Hans Christian Anderson’s life teaches us what perseverance and ambition can achieve. He rose above poverty and depression, to make a name for himself in the world of literature. Though his first book “Youthful Attempts” was published in 1822 under the pseudonym William Walter, his first novel “The Improviser” was published under his own name in 1835. This established him as a writer and from then on, his career soared. His wide-ranging authorship included 14 novels, 50 dramatic works, numerous travel accounts of his journeys through Europe, Asia, Africa and England. Besides this he wrote 800 poems and 175 fairy tales. In his lifetime he also wrote several autobiographies. The first one was published when he was 28 and the last which was titled “The Fairy Tale of My Life,” on his 50th birthday in 1855. He was of the opinion that unless people knew something of his life, they would not be able to appreciate his writing. Even so, Dickens whom he considered his friend treated this simple, unassuming man very shabbily during his 5-week stay in England in 1847. One of Dickens’ daughters called him a ‘bone bore who stayed on and on.’
While 156 of his fairy tales grew out of his own imagination, many like the Ugly Duckling, The Emperor’s New Clothes and Red Shoes were those he heard at his father’s knee, but retold in his own style. Almost every story has a lesson to teach. While the “Wild Swans” implied good over evil, the Emperor’s New Clothes unmasked vanity. The tale of “The Nightingale” and “Little Mermaid” were born out of his own unrequited love. Though Hans loved children, he never married nor had children of his own. But for the children of the world, he has left behind an invaluable legacy of stories - of kings and princesses, of wicked step mothers and benevolent fairies, of tiny Thumbelina who sprouted gossamer wings and lived in the “Land of Flowers.”
In Copenhagen there is much to keep his memory alive. The Louis Tussaud Museum has a section where his stories come to life. He is depicted sitting on a chair, surrounded by children listening to his stories. Across the street is the Hans Christian Boulevard over which his statue presides. In the harbour is the Little Mermaid seated on a solitary rock and looking wistfully down.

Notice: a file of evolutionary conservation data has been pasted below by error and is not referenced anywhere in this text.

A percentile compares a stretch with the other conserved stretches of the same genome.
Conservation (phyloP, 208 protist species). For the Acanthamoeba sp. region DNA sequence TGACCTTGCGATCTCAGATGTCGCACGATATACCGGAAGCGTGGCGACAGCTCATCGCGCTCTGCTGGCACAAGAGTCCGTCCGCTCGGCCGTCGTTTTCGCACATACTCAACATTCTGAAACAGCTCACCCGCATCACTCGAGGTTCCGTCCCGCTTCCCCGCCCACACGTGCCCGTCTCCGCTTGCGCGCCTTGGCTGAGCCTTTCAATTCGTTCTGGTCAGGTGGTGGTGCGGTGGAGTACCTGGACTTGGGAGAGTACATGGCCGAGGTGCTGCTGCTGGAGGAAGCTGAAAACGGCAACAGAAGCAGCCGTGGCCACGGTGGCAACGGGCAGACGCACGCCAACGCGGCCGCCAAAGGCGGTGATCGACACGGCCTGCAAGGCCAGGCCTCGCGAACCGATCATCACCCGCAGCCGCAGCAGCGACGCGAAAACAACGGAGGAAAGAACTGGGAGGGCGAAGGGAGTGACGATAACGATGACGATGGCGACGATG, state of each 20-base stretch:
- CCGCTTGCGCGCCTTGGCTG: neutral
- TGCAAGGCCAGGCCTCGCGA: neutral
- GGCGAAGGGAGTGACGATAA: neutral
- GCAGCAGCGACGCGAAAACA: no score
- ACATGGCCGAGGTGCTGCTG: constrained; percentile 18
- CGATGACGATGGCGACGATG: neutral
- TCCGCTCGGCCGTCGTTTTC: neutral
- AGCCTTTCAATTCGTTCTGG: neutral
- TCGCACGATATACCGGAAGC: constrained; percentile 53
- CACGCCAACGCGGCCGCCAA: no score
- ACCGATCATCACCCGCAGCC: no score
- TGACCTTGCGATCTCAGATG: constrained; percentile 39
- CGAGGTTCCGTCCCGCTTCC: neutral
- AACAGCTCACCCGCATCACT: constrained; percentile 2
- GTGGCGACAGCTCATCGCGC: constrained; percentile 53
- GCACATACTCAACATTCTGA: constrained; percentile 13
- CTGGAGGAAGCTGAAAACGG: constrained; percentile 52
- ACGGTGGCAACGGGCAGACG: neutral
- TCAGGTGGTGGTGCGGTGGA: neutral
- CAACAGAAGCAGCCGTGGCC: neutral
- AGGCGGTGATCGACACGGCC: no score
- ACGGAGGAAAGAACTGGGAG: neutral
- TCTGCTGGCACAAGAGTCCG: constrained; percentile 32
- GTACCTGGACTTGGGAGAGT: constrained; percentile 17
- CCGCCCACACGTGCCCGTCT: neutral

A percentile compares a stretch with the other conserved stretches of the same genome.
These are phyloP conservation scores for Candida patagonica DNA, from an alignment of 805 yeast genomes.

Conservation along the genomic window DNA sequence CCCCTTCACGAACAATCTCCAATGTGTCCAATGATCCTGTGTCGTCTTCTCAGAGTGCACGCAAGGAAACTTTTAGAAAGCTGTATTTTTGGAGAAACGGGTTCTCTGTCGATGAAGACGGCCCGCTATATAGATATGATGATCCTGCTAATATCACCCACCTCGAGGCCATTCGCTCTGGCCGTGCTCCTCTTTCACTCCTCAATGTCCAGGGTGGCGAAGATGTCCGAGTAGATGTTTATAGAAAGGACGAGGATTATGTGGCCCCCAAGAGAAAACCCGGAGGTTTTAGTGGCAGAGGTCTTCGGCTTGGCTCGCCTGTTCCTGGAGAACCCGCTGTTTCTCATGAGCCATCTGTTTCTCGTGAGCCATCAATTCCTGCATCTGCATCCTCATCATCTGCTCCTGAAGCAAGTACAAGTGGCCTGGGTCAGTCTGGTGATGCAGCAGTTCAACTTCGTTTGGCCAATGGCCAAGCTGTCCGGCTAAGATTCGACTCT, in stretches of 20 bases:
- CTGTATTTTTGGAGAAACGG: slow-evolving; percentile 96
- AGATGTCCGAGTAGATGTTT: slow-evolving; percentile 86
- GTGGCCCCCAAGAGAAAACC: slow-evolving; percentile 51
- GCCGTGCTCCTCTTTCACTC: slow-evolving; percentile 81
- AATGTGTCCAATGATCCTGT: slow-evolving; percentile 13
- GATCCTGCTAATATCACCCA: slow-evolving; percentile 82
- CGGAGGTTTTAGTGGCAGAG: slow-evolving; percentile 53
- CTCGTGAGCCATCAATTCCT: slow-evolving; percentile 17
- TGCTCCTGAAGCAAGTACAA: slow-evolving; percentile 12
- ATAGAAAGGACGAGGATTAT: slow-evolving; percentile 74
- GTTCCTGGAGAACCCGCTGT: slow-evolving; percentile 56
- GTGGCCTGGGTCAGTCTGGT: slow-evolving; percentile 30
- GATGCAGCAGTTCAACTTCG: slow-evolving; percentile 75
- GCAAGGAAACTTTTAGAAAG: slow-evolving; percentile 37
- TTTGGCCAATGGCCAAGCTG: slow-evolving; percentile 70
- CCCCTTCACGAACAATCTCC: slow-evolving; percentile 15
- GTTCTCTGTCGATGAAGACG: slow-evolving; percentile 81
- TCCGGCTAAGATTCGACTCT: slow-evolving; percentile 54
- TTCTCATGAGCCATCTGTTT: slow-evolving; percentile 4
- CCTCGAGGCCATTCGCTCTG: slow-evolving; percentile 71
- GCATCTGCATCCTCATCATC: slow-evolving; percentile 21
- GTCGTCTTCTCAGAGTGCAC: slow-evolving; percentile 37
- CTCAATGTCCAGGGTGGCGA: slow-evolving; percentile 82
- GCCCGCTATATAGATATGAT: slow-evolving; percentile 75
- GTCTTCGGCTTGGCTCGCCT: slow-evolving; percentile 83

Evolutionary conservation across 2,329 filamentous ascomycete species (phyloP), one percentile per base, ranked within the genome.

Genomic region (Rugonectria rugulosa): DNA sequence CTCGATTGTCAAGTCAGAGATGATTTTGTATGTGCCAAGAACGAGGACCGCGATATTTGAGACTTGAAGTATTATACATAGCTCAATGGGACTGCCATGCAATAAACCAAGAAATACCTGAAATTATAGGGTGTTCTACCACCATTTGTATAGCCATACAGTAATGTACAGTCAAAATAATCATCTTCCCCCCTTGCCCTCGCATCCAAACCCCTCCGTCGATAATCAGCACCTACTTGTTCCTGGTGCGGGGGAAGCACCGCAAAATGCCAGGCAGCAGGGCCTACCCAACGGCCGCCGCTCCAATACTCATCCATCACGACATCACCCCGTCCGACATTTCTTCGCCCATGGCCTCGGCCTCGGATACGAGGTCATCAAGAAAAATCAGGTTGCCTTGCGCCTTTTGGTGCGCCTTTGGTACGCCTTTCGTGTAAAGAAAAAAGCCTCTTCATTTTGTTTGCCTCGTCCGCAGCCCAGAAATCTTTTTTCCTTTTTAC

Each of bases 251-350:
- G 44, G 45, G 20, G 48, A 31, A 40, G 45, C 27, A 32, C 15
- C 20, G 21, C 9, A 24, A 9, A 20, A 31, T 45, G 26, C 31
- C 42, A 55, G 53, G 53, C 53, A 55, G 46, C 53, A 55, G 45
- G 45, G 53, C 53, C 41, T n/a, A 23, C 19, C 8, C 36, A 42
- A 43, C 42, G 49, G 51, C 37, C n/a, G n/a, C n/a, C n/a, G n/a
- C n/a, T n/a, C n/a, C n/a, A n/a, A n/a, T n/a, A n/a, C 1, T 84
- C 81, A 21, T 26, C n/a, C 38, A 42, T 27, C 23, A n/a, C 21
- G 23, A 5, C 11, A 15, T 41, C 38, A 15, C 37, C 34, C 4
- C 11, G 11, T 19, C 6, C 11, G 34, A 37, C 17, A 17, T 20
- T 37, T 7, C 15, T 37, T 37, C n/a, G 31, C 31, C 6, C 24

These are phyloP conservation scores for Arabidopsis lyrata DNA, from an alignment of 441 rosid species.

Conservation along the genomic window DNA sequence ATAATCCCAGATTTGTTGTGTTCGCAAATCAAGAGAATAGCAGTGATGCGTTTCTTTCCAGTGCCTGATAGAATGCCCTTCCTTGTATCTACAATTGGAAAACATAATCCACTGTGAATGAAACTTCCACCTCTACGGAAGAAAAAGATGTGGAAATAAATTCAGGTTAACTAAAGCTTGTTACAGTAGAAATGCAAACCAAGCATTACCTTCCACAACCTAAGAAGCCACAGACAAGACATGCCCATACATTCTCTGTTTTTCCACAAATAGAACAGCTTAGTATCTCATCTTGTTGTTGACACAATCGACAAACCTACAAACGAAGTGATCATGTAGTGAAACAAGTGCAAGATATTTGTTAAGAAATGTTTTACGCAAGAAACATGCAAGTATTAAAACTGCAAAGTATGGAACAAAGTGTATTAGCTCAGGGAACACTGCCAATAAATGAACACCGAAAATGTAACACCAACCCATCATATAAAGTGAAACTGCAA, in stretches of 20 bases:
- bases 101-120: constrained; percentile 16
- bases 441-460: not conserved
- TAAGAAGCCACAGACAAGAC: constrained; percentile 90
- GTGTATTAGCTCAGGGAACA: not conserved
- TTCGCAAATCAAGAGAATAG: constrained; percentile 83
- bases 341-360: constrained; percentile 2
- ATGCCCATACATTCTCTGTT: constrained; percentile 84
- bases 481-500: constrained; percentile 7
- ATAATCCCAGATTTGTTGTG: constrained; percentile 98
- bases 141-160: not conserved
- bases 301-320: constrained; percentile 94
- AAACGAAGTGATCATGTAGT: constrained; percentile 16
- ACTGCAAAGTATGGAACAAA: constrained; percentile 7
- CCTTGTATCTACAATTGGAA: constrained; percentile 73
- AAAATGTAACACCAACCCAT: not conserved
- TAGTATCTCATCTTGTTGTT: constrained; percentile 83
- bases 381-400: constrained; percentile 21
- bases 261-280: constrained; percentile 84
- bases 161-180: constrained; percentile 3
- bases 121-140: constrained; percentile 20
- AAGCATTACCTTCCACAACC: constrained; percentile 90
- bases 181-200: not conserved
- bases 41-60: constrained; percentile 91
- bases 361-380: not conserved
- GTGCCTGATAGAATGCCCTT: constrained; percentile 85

Hans’ last few years were spent Nyhavn, where his room with its furniture, books, famous top hat and trunk are preserved. Here again is a wonderful library with 20,000 volumes in different languages. Hans’ books have been translated into 80 languages. Many of the original illustrations for his books created by Danish and International artists are also on display. In the spacious Commemorative Hall are frescoes executed by the artist Niels Larsen Stevns, depicting various stages in the life of Hans.
Hans died of liver cancer on August 4th 1875. He was buried in Assistens Kierkegaard Cemetery, which was once a burial ground for paupers. But by the time of his death, others were also buried there, as burials were prohibited inside the city. In those days there were many grave robbers. Sometimes people were buried even before they were fully dead. Anderson had a great fear that he would either be disrobed by robbers or buried when still alive. He lies peacefully in the oldest section of the graveyard at Norreport, in the company of many great men like Soren Kierkegaard the philosopher and Christian Kobe the painter. His headstone is a simple brown marble slab.
“He who gives a child a treat makes joy bells ring in Heaven’s streets,” said John Masefield. Anderson’s stories are a feast to every child’s imagination, as he opens up vistas in the wonderland of ‘Make Believe.’ This simple man was convinced that “Every man’s life is a fairy tale written by God’s own fingers.” *******